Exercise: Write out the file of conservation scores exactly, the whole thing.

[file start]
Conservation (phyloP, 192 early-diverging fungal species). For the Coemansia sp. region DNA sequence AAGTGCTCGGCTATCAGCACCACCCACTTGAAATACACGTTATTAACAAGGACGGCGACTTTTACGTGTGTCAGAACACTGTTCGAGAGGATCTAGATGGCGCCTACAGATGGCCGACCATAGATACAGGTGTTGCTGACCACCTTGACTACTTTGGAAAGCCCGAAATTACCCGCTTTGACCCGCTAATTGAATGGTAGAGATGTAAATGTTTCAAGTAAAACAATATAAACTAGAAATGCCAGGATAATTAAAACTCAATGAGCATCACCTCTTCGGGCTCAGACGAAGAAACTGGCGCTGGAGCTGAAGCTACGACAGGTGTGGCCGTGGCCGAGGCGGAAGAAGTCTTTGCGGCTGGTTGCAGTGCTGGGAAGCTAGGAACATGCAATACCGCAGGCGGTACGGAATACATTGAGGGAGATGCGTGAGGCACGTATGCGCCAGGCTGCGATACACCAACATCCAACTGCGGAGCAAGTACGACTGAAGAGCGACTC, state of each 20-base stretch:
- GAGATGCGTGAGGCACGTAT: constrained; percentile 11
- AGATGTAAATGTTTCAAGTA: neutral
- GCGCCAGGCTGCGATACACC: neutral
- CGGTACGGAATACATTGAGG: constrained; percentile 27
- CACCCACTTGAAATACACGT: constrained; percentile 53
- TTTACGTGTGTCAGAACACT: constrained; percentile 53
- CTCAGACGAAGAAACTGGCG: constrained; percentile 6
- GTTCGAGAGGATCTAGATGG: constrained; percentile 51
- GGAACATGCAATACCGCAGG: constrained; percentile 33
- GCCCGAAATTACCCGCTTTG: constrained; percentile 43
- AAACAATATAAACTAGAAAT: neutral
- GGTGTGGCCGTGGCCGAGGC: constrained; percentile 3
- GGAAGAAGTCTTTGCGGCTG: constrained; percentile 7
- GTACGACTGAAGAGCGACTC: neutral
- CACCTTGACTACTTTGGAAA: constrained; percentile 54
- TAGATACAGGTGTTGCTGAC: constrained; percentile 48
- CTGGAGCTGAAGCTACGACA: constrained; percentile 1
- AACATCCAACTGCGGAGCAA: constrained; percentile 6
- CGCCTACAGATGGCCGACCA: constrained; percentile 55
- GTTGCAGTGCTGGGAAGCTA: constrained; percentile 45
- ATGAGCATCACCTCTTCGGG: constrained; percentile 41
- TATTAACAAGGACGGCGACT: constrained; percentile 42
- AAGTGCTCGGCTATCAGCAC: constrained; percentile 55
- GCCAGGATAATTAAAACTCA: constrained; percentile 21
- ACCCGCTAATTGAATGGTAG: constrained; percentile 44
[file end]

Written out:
Conservation (phyloP, 192 early-diverging fungal species). For the Coemansia sp. region DNA sequence AAGTGCTCGGCTATCAGCACCACCCACTTGAAATACACGTTATTAACAAGGACGGCGACTTTTACGTGTGTCAGAACACTGTTCGAGAGGATCTAGATGGCGCCTACAGATGGCCGACCATAGATACAGGTGTTGCTGACCACCTTGACTACTTTGGAAAGCCCGAAATTACCCGCTTTGACCCGCTAATTGAATGGTAGAGATGTAAATGTTTCAAGTAAAACAATATAAACTAGAAATGCCAGGATAATTAAAACTCAATGAGCATCACCTCTTCGGGCTCAGACGAAGAAACTGGCGCTGGAGCTGAAGCTACGACAGGTGTGGCCGTGGCCGAGGCGGAAGAAGTCTTTGCGGCTGGTTGCAGTGCTGGGAAGCTAGGAACATGCAATACCGCAGGCGGTACGGAATACATTGAGGGAGATGCGTGAGGCACGTATGCGCCAGGCTGCGATACACCAACATCCAACTGCGGAGCAAGTACGACTGAAGAGCGACTC, state of each 20-base stretch:
- GAGATGCGTGAGGCACGTAT: constrained; percentile 11
- AGATGTAAATGTTTCAAGTA: neutral
- GCGCCAGGCTGCGATACACC: neutral
- CGGTACGGAATACATTGAGG: constrained; percentile 27
- CACCCACTTGAAATACACGT: constrained; percentile 53
- TTTACGTGTGTCAGAACACT: constrained; percentile 53
- CTCAGACGAAGAAACTGGCG: constrained; percentile 6
- GTTCGAGAGGATCTAGATGG: constrained; percentile 51
- GGAACATGCAATACCGCAGG: constrained; percentile 33
- GCCCGAAATTACCCGCTTTG: constrained; percentile 43
- AAACAATATAAACTAGAAAT: neutral
- GGTGTGGCCGTGGCCGAGGC: constrained; percentile 3
- GGAAGAAGTCTTTGCGGCTG: constrained; percentile 7
- GTACGACTGAAGAGCGACTC: neutral
- CACCTTGACTACTTTGGAAA: constrained; percentile 54
- TAGATACAGGTGTTGCTGAC: constrained; percentile 48
- CTGGAGCTGAAGCTACGACA: constrained; percentile 1
- AACATCCAACTGCGGAGCAA: constrained; percentile 6
- CGCCTACAGATGGCCGACCA: constrained; percentile 55
- GTTGCAGTGCTGGGAAGCTA: constrained; percentile 45
- ATGAGCATCACCTCTTCGGG: constrained; percentile 41
- TATTAACAAGGACGGCGACT: constrained; percentile 42
- AAGTGCTCGGCTATCAGCAC: constrained; percentile 55
- GCCAGGATAATTAAAACTCA: constrained; percentile 21
- ACCCGCTAATTGAATGGTAG: constrained; percentile 44